The best-of-five format at the Grand Slams lends itself to matches full of twists and turns as the world's best compete on the game's biggest stages. The four majors in 2023 delivered with memorable matchups full of quality and drama from start to finish.
As we continue our look back at the 2023 season, ATPTour.com counts down the five greatest Grand Slam matches of the year.
5) Wimbledon Open R1, Tsitsipas d. Thiem 3-6, 7-6(1), 6-2, 6-7(5), 7-6(10-8)
A roller-coaster match that was played over two days at Wimbledon climaxed with a dramatic final-set tie-break, the result on a knife's edge until the last ball of the three-hour, 55-minute contest.
Stefanos Tsitsipas trailed by a set overnight, with the match suspended midway through set two. But the Greek took control upon its resumption, only to see Dominic Thiem battle back. After Thiem saved a break point early in the fourth set, he won a tense tie-break and then — for a brief moment — appeared to have secured a break lead in the fifth. But an accurate overrule by the chair umpire stopped Thiem from taking a 4-3 lead, and Tsitsipas ultimately closed out a gritty victory with a forehand passing shot on his third match point.
"It was pretty stressful, I won't lie. We were out there, I don't know how many hours... for a second I thought we were doing the repeat of Isner-Mahut," Tsitsipas said after levelling the pair's Lexus ATP Head2Head at 5-5. "We both fought hard today. We put on a show. I hope everyone enjoyed it."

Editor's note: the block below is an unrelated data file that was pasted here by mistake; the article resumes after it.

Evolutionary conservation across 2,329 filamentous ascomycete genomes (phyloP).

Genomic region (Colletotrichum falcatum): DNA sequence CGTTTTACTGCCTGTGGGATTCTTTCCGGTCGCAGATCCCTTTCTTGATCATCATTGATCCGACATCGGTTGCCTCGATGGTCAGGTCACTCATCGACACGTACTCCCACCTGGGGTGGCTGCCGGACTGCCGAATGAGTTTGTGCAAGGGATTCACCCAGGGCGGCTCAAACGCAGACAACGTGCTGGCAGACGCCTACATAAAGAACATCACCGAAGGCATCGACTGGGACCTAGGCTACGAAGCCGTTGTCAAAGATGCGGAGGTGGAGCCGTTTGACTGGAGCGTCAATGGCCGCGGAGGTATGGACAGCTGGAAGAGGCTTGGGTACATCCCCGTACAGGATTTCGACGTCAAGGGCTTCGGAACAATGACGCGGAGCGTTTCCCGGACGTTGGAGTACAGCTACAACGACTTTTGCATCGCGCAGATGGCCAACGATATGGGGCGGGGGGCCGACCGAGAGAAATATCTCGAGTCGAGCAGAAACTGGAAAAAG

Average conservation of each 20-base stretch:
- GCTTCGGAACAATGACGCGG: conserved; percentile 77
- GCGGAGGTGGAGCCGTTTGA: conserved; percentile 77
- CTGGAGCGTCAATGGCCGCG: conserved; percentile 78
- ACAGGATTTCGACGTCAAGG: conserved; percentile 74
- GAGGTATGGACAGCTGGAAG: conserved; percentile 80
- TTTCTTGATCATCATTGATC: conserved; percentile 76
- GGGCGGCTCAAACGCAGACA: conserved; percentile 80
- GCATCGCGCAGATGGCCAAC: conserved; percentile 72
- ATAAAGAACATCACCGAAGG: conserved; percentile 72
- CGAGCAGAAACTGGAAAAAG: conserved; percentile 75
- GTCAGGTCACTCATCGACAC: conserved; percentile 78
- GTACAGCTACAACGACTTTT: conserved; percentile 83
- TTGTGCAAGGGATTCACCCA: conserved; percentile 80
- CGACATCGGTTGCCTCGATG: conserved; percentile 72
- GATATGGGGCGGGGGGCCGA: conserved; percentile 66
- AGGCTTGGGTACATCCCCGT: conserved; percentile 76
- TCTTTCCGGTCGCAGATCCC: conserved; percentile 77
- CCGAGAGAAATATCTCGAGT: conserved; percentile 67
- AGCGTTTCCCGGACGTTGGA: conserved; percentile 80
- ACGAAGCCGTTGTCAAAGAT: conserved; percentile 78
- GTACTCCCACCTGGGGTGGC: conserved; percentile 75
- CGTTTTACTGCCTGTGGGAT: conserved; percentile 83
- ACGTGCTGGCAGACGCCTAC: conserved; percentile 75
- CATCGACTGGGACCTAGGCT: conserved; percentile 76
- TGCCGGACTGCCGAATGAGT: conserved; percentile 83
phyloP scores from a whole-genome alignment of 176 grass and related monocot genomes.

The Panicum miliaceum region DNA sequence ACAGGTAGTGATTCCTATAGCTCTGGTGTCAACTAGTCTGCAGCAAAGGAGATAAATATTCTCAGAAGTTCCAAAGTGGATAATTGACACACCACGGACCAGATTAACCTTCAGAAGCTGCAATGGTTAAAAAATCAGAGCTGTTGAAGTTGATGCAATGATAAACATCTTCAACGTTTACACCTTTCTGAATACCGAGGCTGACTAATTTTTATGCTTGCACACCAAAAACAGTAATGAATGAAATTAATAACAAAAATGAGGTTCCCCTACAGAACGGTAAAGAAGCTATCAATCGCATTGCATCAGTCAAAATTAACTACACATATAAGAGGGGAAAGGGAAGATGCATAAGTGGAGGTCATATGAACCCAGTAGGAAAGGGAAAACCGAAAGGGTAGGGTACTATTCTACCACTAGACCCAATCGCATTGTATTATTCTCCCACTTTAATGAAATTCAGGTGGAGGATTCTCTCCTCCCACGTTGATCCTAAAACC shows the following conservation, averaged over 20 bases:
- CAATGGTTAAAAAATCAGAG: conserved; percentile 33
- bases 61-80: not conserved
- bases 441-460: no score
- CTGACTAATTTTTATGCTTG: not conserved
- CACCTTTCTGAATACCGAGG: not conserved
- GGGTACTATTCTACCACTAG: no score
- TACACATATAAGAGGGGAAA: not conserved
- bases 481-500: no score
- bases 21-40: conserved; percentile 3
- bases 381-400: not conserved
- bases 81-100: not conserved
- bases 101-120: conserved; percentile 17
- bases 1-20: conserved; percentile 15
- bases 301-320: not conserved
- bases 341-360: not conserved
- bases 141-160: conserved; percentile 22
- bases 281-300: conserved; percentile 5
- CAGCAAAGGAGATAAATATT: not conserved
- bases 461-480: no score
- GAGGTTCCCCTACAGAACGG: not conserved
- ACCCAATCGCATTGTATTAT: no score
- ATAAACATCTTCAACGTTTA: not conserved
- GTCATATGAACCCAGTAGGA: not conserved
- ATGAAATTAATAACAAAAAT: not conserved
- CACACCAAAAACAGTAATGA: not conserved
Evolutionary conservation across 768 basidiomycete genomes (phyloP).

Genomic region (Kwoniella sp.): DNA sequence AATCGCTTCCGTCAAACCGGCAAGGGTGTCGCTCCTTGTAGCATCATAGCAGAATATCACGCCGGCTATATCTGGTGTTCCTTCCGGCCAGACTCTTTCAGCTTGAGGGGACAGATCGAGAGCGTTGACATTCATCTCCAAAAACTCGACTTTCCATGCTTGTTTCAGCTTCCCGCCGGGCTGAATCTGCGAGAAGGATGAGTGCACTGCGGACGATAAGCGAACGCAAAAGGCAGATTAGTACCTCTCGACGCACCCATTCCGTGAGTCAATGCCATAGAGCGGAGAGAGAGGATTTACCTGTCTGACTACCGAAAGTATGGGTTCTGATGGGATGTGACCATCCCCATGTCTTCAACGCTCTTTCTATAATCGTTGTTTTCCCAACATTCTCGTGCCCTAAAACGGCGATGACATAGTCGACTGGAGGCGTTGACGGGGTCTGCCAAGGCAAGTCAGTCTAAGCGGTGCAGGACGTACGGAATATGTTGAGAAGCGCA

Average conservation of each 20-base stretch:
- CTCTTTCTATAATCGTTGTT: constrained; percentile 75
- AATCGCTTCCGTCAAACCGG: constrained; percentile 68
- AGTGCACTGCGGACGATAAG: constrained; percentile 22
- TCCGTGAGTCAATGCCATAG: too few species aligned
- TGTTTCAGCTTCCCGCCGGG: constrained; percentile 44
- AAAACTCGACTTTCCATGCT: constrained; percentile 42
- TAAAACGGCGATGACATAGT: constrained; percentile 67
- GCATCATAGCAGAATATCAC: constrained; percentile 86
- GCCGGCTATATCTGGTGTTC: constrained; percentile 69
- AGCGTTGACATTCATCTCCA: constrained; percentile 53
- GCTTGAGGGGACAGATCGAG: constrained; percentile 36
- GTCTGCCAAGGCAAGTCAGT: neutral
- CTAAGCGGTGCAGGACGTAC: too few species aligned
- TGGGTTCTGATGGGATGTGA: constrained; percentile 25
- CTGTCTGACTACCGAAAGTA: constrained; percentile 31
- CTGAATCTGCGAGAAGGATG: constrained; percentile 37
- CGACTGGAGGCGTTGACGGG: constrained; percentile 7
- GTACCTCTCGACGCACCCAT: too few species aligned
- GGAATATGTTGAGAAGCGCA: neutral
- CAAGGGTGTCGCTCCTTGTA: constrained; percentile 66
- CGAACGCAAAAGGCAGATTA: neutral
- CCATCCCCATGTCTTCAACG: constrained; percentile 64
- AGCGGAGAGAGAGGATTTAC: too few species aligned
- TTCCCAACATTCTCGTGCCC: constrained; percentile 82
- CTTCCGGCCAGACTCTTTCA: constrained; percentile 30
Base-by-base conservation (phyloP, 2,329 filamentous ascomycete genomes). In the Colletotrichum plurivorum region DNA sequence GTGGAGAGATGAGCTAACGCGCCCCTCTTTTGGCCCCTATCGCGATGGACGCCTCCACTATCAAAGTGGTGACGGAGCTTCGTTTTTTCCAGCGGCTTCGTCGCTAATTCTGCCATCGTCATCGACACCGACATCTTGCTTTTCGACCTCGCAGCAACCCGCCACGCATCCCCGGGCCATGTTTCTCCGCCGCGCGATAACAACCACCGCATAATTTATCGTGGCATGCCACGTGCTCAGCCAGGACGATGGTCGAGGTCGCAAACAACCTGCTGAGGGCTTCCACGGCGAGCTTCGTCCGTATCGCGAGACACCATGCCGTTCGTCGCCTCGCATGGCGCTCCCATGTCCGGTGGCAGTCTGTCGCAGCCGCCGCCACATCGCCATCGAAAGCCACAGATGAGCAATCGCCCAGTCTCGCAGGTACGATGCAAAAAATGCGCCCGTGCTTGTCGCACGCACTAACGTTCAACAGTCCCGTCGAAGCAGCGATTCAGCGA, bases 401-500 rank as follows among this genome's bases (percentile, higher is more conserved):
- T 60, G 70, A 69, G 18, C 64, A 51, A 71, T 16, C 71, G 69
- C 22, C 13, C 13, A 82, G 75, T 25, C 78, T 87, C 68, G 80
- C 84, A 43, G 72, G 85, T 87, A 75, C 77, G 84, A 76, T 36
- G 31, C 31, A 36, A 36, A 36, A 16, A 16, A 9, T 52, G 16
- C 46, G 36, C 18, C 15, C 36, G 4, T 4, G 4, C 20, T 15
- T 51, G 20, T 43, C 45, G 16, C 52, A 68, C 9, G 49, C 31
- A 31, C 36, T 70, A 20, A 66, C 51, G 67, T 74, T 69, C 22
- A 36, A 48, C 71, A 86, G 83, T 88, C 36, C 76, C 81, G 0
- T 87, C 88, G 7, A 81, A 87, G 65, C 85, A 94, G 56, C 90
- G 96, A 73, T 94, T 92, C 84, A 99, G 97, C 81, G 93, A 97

It was the second straight match (and the third out of four) between the opponents to require a decisive tie-break, with Tsitsipas also taking that route to wins earlier in the season in Madrid and in the 2019 Nitto ATP Finals title match.
Photo: Mike Hewitt/Getty Images
4) US Open R4, Zverev d. Sinner 6-4, 3-6, 6-2, 4-6, 6-3
The longest match at the 2023 US Open ended at 1:39 a.m. with Alexander Zverev still standing after a statement win. In a four-hour, 41-minute battle of attrition played in high humidity, Jannik Sinner struggled with cramp in the second and third sets but still put forth an impressive display to drag his opponent into a fifth.
With punishing rallies to match the punishing conditions, both players were visibly struggling in between points but summoning supreme effort when the ball was in play. Sinner was firmly in the ascendancy in the fourth set, looking the fresher of the two until Zverev rebounded down the stretch. In a high-quality final set, Zverev's big swings yielded 14 winners to Sinner's seven, guiding him to a memorable triumph.